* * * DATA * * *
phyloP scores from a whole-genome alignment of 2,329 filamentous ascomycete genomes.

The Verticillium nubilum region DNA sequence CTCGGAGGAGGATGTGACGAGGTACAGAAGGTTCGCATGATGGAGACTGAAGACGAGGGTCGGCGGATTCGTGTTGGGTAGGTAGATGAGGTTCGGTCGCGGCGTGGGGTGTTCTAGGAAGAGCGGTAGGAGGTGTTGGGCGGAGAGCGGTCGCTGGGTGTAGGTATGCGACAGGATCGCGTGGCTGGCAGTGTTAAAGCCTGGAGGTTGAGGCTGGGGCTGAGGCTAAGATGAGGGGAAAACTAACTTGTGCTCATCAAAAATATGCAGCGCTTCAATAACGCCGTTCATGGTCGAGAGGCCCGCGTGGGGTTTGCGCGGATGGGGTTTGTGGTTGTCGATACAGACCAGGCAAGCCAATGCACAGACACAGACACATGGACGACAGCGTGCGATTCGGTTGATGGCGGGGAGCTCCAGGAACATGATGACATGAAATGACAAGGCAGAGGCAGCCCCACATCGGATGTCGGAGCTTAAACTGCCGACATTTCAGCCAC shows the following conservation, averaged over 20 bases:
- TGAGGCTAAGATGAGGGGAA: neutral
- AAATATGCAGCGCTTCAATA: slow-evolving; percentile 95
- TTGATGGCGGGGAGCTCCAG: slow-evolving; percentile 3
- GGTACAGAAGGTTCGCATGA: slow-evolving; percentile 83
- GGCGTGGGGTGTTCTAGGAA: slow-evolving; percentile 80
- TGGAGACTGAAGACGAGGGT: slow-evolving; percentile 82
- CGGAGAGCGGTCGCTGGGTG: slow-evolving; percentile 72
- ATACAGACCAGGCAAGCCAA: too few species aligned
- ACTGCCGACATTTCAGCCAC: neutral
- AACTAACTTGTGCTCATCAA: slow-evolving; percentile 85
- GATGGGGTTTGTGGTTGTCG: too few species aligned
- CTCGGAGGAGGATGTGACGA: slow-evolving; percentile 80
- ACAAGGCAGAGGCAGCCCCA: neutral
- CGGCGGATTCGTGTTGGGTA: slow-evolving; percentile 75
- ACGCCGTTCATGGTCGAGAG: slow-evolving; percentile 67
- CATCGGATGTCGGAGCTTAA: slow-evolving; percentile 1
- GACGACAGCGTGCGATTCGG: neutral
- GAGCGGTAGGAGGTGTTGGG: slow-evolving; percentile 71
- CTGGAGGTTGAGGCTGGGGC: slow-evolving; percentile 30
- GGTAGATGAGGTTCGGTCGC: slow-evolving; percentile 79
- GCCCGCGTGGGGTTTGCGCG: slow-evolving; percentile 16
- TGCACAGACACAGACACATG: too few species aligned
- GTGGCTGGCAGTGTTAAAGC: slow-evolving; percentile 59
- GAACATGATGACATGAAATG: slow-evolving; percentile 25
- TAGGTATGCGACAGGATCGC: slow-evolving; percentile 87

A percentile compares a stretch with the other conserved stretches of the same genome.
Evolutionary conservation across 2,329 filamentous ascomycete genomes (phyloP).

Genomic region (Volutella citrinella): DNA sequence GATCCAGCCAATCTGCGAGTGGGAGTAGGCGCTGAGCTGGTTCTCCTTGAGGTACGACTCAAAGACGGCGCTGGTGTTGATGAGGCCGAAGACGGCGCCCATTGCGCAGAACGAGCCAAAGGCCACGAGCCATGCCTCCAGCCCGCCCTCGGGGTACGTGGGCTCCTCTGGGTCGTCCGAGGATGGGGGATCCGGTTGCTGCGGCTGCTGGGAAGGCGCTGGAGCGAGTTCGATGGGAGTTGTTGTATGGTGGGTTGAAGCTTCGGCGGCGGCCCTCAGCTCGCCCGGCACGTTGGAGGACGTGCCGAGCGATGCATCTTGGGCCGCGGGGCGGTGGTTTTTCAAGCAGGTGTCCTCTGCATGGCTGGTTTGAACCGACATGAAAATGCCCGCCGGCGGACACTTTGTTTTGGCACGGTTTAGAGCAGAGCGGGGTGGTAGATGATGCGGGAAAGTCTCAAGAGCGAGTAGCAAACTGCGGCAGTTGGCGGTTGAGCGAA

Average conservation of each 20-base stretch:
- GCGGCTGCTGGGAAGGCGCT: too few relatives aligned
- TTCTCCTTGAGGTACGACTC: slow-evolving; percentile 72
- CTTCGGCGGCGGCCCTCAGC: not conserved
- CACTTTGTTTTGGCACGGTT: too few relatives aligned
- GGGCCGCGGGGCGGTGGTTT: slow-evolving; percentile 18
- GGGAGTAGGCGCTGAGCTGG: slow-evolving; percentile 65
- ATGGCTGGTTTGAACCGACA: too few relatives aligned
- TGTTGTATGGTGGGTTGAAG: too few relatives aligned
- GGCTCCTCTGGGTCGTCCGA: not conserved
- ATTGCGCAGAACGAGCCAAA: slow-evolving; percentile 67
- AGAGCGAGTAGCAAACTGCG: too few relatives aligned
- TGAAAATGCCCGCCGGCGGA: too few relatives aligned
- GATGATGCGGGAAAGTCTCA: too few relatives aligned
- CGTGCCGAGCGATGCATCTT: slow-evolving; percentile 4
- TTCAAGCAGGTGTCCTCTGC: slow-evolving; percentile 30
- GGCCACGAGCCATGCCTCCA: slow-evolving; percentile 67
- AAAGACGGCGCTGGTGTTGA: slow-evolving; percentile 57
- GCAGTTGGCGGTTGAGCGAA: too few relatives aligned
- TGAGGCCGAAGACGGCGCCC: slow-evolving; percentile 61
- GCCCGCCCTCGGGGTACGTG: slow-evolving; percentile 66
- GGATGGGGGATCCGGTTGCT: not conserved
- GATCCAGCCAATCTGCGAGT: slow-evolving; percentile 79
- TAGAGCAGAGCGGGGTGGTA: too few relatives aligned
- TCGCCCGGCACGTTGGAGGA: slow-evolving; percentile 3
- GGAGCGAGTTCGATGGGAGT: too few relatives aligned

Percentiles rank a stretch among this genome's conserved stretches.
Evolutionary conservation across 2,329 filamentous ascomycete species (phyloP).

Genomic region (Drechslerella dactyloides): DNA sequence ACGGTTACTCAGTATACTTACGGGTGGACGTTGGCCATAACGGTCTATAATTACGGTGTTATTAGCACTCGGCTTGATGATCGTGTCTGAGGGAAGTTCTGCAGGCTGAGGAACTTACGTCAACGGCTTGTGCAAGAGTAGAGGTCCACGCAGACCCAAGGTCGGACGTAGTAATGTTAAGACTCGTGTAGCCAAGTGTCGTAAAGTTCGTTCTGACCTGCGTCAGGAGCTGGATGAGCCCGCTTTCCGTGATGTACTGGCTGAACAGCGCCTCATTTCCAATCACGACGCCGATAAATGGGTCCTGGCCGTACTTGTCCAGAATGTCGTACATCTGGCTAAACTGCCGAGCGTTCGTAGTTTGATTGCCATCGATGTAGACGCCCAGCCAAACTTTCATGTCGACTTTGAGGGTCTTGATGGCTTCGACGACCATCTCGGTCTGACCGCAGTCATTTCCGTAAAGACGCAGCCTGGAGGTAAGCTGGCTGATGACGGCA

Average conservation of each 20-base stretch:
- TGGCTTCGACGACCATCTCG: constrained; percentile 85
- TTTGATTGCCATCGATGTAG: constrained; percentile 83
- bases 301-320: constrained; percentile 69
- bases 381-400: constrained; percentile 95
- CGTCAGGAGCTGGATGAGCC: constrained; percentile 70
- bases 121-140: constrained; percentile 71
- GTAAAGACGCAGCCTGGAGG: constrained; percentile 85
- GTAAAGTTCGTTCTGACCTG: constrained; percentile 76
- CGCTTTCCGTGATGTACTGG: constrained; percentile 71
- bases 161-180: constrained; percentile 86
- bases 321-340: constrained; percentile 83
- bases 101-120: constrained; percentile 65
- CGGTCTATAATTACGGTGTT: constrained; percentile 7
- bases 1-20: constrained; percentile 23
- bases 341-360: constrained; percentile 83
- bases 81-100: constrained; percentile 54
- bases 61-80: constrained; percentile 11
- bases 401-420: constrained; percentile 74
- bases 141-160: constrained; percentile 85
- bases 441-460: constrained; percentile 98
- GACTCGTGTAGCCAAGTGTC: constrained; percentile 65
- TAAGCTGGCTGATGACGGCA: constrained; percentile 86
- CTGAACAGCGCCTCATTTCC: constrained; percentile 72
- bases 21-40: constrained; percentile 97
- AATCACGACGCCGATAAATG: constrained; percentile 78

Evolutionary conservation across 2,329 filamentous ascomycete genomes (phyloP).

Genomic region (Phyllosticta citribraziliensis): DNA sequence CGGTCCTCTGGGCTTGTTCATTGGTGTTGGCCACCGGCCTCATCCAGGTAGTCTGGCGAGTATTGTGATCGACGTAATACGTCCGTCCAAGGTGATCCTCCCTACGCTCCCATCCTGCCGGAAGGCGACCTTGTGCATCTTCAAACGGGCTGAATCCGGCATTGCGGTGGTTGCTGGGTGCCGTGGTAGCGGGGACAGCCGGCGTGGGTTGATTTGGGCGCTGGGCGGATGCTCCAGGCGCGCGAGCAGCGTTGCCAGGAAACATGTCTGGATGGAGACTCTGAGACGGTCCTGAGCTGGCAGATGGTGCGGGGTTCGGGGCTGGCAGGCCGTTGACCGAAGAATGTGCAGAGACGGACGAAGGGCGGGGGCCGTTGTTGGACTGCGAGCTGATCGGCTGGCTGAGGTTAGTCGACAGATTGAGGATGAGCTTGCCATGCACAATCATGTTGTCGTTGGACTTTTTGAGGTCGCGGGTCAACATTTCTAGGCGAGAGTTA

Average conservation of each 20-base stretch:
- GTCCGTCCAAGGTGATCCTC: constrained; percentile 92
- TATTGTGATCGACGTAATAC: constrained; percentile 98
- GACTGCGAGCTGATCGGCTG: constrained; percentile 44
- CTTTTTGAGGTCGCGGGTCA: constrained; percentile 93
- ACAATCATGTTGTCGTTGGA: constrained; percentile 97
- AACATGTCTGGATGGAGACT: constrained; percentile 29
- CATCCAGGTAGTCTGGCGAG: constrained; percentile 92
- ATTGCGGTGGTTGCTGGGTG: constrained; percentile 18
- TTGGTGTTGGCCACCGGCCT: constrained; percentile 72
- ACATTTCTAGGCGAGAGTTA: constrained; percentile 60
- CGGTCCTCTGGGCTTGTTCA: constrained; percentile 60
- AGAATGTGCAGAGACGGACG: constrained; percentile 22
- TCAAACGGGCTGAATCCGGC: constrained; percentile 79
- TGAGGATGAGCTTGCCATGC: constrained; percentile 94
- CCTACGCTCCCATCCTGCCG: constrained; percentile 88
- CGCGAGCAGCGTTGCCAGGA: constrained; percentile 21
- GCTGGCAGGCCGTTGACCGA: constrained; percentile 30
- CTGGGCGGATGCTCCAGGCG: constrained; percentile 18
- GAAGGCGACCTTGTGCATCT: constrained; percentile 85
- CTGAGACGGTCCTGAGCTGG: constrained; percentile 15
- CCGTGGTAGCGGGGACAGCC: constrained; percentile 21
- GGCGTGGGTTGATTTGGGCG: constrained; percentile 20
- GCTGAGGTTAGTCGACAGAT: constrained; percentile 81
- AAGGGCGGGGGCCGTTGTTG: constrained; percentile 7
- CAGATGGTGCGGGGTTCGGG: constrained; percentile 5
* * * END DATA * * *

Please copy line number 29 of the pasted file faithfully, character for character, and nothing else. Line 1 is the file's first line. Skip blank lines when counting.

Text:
Evolutionary conservation across 2,329 filamentous ascomycete genomes (phyloP).